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  • Geographies of Regulation: Policing Prostitution in Nineteenth-Century Britain and the Empire
  • Kathryn Norberg
Geographies of Regulation: Policing Prostitution in Nineteenth-Century Britain and the Empire. By Philip Howell (New York, Cambridge University Press, 2009) 297. pp $99.00

Numerous books have been written about the Contagious Diseases Acts that instituted regulated, and therefore tolerated, prostitution in parts of Britain and its colonies between 1867 and 1889. Historians of gender, sexuality, class, and most recently empire have all dealt with “the” Acts as have numerous local historians. Howell’s new study of British regulation offers a new perspective on this familiar issue. As a historical geographer, Howell brings to the subject of policing prostitution a keen sense of the importance of space in the disciplinary projects of the Victorian state.1

Geographies of Regulation begins with a detailed “map” of the localities [End Page 448] in which Contagious Diseases Acts (cda) were applied. Howell concludes that cda was far more haphazard in enforcement and far less dramatic in consequences than historians have believed. “The history of British regulationism,” Howell writes,” is not the history of the cda alone” (73). Most of Howell’s book is largely concerned with those areas—Liverpool, Cambridge, and Gibraltar—where the cda was never promulgated but where regulation nonetheless took root.

In Liverpool and Cambridge, “containment” or “localization” (the corraling of prostitutes and brothels into designated districts) achieved informally what the cda created legally (77). The Liverpool police adopted this policy without recourse to formal legislation, and the University of Cambridge’s medieval statutes authorized university proctors to incarcerate prostitutes who consorted with students.

Other chapters of Geographies of Regulation deal with regulation in the empire. Howell focuses first on a neglected corner, Gibraltar, where the authorities created a kind of piecemeal regulation despite the fact that the Acts were never instituted. Howell ends by analyzing the colony of Hong Kong where the cda did apply. He takes issue with historians of empire who emphasize the racial component in British prostitution policies, arguing that even though British authorities dominated, they did not dictate. In Hong Kong, colonial officers cooperated with local Chinese elites; in Chinese cities like Shanghai, regulation was the rule.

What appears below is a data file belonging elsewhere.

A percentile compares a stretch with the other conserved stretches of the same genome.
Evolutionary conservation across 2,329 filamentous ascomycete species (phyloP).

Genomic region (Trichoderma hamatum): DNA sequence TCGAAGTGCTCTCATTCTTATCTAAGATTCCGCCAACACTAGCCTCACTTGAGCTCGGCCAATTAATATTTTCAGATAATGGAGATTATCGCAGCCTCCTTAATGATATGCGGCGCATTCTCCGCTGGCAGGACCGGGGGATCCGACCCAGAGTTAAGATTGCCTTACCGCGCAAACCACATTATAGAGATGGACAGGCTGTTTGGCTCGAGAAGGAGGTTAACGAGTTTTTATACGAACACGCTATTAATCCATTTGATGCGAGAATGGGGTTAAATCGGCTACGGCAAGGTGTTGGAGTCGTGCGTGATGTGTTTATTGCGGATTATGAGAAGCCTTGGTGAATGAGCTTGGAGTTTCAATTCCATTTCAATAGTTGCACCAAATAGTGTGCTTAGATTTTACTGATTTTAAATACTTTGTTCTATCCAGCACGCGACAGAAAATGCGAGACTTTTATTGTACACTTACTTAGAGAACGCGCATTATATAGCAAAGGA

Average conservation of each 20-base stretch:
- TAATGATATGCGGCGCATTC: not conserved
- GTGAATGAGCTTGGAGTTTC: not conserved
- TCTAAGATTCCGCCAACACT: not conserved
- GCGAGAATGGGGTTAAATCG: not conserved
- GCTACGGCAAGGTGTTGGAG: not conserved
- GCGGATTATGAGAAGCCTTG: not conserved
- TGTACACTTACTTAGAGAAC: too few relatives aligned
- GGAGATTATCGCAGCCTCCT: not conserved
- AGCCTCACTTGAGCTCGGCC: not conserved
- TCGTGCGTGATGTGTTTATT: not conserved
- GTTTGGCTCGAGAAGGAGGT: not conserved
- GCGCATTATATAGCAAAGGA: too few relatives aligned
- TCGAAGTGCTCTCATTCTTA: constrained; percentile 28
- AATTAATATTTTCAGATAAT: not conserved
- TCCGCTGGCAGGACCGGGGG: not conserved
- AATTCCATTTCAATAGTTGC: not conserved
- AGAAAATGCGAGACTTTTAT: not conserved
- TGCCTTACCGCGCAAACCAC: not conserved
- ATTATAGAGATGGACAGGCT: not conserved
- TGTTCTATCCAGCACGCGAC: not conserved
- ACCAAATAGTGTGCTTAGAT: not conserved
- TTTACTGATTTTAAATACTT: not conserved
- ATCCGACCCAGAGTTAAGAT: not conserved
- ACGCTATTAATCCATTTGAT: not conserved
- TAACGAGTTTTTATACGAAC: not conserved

Howell has other bones to pick with postcolonial historians, but the readers of this journal will most likely find his emphasis on regulation and space more interesting. Howell asserts, “Spatiality underwrote the (prostitution) regulation project,” and “the most visible element of this policy was the formalization of zones of tolerated prostitution” (232). Is this reliance on spatial segregation a distinguishing feature of the modern state, and was it deployed in other disciplinary or even philanthropic endeavors? Unfortunately, Howell does not generalize. Other scholars will have to inherit the job of placing prostitution regulation in a broader chronological and theoretical framework.

Kathryn Norberg
University of California, Los Angeles


1. Among the many books on the regulation of prostitution in Britain and its empire, the most influential have been Judith Walkowitz, Prostitution and Victorian Society: Women, Class and the State (New York, 1980); Philippa Levine. Prostitution, Race and Politics: Policing Venereal Disease in the British Empire (New York, 2003).



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pp. 448-449
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